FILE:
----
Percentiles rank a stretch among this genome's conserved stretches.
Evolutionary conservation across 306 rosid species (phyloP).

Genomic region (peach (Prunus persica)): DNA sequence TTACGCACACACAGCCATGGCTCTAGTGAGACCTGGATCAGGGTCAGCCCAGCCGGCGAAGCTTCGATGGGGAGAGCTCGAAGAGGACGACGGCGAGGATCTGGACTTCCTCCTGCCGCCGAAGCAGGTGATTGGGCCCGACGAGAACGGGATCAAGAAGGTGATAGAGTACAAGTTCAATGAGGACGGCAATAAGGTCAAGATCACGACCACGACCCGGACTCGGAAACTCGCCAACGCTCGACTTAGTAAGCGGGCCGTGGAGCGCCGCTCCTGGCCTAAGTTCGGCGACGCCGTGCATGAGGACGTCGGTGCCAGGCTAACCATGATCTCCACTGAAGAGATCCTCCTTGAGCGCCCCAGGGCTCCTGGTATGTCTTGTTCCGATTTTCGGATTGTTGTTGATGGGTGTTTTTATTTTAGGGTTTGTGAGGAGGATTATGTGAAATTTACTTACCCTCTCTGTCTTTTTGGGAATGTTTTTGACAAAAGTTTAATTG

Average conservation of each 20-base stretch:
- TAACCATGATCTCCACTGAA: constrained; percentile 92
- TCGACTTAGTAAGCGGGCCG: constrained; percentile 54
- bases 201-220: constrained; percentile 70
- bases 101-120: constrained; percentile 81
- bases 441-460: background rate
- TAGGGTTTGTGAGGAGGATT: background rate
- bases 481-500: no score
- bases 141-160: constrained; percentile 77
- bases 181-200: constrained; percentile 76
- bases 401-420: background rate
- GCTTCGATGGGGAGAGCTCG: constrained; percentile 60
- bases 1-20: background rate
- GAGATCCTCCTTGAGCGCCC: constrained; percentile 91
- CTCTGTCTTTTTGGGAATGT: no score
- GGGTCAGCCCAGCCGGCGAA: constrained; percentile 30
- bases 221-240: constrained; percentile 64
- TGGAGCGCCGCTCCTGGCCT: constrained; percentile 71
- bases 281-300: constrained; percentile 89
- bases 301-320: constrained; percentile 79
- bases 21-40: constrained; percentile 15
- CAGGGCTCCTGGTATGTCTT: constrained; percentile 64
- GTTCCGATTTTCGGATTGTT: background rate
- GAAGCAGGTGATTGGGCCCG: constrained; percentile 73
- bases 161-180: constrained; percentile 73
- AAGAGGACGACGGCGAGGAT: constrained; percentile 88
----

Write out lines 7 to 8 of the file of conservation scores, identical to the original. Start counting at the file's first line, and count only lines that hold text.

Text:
- bases 201-220: constrained; percentile 70
- bases 101-120: constrained; percentile 81